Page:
Sultanahmet suicide bomber identified as Syrian ‘asylum seeker’

Sultanahmet suicide bomber identified as Syrian ‘asylum seeker’

Fevzi Kızılkoyun - ANKARA
Sultanahmet suicide bomber identified as Syrian ‘asylum seeker’ The Islamic State of Iraq and the Levant (ISIL) suicide bomber who killed 10 tourists by blowing himself up in Istanbul’s touristic Sultanahmet Square has been identified as a Syrian citizen born in Saudi Arabia who recently appealed to a district directorate of migration management for asylum in Turkey. 

The bomber, identified as 28-year-old Nabil Fadli, applied for asylum at the Zeytinburnu Migration Management Directorate in the Istanbul district on Jan. 5, security sources said. 

Interior Minister Efkan Ala confirmed that the man’s fingerprints were on record with the Turkish authorities. 

“Your assessment that his fingerprints were taken and there is a record of him is correct. But he was not on the wanted individuals list. And neither was he on the target individuals list sent to us by other countries,” Ala said alongside his German counterpart, Thomas de Maiziere, on Jan. 13. 

Turkish officials are investigating the details about the bomber on the supposition that he might have given a false name to the migration office.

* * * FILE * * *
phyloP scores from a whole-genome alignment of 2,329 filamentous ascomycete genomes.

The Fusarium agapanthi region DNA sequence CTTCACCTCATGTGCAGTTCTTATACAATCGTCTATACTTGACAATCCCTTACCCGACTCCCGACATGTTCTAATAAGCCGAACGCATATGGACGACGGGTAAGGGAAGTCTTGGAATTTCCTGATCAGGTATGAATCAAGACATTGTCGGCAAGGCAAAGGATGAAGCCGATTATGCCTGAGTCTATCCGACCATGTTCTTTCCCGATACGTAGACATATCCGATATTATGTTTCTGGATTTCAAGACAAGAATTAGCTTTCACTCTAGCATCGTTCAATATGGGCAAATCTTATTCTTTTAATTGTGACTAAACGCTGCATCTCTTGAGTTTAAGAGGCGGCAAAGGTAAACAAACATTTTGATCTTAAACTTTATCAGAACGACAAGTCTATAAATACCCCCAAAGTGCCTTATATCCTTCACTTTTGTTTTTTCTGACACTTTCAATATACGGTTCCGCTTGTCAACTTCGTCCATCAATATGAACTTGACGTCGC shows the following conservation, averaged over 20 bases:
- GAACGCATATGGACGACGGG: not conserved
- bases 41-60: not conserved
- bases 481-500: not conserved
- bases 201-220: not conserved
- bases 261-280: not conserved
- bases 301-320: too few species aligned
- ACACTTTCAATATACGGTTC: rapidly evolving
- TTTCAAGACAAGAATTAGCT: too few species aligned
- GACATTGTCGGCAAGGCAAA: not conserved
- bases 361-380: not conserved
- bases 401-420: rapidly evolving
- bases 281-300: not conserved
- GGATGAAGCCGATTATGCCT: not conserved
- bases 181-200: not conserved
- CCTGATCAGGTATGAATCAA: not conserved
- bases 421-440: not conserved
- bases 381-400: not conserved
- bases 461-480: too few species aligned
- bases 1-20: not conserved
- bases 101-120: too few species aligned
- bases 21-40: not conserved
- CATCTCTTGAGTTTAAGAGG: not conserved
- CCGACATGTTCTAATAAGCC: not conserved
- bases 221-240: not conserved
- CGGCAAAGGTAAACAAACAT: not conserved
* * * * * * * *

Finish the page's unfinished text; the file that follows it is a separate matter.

Fadli was provided a biometric identity after his fingerprints and picture were taken by the migration center. In his interview, Fadli told migration officials that he fled the war in Syria and wanted to enter Europe. He said he would stay in an apartment in the Zeytinburnu district of Istanbul, but he later moved to a hotel in Kadırga.

The man arrived at the center alongside four other men and remained at his declared address for a few days. The office gave identity cards to the four other men as well.

Fadli was among the Syrians migrants who were given “temporary protection” during their stay in Turkey.

Syrians who are given “temporary protection” are permitted to receive services such as residence permits, health, education and other social services.

Fadli’s identity was uncovered after crime scene investigators found his fingertips at the site of the explosion. 

Deputy Prime Minister Numan Kurtulmuş said on Jan. 12 that the bomber had been identified from body parts at the scene, was born in 1988, and was thought to have been living in Syria, from where he was believed to have recently entered Turkey. 

Gerhard Günther Höppner, Steffen Höppner, Rudolf Krollman, Hiltrud Krollman, Karin Erika Franke-Dütz, Rüdiger Karl Faber, Marianne Faber, Gernot Eike Mildner, Adolf Jurgen Glorius and Rudiger Becker were all killed in Fadli’s attack.